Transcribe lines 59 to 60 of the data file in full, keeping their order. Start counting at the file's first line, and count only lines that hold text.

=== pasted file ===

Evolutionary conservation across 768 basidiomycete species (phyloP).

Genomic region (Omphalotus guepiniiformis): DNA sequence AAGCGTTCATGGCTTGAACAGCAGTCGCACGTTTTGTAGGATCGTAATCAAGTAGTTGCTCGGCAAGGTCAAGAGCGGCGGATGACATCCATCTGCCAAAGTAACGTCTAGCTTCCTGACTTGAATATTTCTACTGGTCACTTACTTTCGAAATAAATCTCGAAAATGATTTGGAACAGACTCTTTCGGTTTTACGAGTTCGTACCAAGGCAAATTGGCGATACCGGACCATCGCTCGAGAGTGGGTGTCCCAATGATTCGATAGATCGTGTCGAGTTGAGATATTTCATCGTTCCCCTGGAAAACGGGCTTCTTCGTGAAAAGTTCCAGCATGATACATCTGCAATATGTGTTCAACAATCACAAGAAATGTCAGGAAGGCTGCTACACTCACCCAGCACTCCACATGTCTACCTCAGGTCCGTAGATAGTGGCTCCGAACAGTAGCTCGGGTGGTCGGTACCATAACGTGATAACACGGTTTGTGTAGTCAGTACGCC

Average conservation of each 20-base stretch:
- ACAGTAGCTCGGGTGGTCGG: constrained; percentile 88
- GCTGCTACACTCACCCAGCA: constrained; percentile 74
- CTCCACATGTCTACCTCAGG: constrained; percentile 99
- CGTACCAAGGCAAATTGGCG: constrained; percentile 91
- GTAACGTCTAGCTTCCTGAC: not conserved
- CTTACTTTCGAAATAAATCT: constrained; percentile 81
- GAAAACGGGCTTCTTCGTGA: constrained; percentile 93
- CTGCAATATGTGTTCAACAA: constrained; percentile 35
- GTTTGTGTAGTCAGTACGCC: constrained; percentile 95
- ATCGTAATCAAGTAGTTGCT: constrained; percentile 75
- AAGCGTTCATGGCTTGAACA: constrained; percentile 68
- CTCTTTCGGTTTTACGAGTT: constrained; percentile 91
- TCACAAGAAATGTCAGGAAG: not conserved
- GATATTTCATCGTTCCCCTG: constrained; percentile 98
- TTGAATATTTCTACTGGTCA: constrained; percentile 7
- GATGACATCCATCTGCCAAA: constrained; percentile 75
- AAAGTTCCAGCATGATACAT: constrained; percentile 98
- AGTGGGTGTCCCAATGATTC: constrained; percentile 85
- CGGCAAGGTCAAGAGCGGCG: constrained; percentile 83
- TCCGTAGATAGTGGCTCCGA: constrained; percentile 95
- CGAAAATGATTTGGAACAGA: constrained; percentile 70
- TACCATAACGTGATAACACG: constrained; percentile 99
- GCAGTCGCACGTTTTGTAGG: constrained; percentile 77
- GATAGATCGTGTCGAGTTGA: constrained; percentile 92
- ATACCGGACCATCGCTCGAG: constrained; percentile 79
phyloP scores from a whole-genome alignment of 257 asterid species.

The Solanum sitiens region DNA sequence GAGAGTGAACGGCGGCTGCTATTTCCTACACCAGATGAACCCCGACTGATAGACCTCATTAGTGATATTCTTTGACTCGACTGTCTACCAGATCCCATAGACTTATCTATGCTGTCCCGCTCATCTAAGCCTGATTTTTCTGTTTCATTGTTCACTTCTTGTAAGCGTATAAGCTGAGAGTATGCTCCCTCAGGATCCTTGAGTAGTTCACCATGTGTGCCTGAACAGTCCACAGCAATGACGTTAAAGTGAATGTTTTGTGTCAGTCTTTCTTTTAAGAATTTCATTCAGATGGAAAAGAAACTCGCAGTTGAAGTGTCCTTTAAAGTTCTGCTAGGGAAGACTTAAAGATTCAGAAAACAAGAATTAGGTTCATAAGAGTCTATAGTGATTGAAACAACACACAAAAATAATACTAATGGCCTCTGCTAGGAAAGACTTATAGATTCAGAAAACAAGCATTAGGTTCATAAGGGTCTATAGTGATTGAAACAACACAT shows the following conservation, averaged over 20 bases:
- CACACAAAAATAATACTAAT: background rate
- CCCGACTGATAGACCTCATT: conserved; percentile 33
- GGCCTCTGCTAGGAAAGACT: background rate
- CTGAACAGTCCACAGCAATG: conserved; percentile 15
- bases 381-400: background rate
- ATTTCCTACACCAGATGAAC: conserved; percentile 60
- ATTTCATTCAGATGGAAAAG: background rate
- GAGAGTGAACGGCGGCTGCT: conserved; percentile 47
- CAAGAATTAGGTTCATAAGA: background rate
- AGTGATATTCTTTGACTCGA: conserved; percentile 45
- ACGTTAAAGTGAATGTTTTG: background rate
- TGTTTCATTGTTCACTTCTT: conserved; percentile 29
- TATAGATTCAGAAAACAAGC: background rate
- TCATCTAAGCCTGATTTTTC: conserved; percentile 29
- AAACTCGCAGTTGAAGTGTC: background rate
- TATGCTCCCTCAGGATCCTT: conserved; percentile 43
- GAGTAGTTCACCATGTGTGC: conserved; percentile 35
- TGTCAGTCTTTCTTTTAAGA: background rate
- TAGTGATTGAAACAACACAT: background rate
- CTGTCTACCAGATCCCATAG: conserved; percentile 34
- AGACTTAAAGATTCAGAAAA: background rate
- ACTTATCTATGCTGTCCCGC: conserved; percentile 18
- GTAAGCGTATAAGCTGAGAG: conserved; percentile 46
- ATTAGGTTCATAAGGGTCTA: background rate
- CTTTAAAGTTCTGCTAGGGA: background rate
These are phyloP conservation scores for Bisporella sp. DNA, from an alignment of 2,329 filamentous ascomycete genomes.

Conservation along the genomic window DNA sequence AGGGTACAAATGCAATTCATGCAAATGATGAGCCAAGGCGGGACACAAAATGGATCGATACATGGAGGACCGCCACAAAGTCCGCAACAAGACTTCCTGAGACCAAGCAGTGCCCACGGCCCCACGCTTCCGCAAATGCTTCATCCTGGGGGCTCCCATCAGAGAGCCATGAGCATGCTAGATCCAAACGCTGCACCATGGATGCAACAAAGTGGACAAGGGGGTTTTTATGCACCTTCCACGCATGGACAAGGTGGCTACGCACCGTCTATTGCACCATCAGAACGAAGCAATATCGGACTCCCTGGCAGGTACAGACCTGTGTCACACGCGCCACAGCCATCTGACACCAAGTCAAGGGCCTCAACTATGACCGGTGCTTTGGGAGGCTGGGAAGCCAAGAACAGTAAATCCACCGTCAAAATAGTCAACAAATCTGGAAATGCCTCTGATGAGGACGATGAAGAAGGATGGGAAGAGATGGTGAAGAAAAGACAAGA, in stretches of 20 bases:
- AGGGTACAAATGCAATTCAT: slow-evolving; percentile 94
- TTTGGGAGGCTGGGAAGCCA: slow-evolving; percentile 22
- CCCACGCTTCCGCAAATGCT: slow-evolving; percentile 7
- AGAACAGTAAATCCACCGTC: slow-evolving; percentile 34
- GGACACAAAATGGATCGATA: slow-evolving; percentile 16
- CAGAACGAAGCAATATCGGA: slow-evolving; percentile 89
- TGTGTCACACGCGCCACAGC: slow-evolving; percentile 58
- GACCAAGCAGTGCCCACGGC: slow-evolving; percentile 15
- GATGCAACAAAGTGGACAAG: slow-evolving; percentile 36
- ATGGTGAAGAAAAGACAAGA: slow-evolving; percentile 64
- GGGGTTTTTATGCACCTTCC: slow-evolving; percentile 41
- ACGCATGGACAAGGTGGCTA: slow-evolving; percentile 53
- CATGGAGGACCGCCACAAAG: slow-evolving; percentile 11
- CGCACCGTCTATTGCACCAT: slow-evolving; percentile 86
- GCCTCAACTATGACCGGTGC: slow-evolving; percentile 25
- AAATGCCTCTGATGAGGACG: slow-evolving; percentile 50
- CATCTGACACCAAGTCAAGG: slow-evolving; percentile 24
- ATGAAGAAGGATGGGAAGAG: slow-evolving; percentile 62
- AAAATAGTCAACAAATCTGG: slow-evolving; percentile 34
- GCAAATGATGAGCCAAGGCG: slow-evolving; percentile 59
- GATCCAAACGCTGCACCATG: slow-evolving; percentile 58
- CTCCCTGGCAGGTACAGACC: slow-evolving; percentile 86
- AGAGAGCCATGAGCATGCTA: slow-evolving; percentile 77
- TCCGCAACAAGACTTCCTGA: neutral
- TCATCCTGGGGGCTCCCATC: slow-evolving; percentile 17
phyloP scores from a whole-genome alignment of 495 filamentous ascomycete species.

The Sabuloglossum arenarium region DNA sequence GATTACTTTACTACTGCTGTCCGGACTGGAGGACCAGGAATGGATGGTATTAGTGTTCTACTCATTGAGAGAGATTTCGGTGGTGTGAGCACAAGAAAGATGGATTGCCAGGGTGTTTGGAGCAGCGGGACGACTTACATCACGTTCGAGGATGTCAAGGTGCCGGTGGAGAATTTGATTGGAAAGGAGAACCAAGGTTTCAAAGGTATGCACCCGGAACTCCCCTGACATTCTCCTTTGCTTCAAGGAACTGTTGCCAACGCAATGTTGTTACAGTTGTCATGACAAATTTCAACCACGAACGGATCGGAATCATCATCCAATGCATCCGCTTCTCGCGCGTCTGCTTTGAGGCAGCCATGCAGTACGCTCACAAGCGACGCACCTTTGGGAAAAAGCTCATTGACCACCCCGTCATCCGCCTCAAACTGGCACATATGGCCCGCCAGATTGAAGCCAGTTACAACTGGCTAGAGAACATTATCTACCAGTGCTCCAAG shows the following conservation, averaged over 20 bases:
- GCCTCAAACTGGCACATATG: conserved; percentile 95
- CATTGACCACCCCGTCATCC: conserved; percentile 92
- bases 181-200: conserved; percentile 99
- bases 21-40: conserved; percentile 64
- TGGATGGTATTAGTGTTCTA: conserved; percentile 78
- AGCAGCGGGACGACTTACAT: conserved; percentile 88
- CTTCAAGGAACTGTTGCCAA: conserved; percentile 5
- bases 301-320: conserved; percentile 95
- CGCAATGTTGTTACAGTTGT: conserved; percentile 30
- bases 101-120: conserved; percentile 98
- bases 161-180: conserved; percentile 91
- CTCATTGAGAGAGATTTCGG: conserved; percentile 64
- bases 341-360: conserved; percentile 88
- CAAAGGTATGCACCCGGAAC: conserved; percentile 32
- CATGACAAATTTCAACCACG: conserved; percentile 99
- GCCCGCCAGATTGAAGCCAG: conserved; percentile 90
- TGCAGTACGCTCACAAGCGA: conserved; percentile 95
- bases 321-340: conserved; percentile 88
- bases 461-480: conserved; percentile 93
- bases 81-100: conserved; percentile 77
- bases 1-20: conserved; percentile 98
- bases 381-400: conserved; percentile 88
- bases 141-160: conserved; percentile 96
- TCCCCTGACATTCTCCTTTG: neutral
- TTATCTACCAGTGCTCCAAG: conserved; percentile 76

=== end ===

- TTTGGGAGGCTGGGAAGCCA: slow-evolving; percentile 22
- CCCACGCTTCCGCAAATGCT: slow-evolving; percentile 7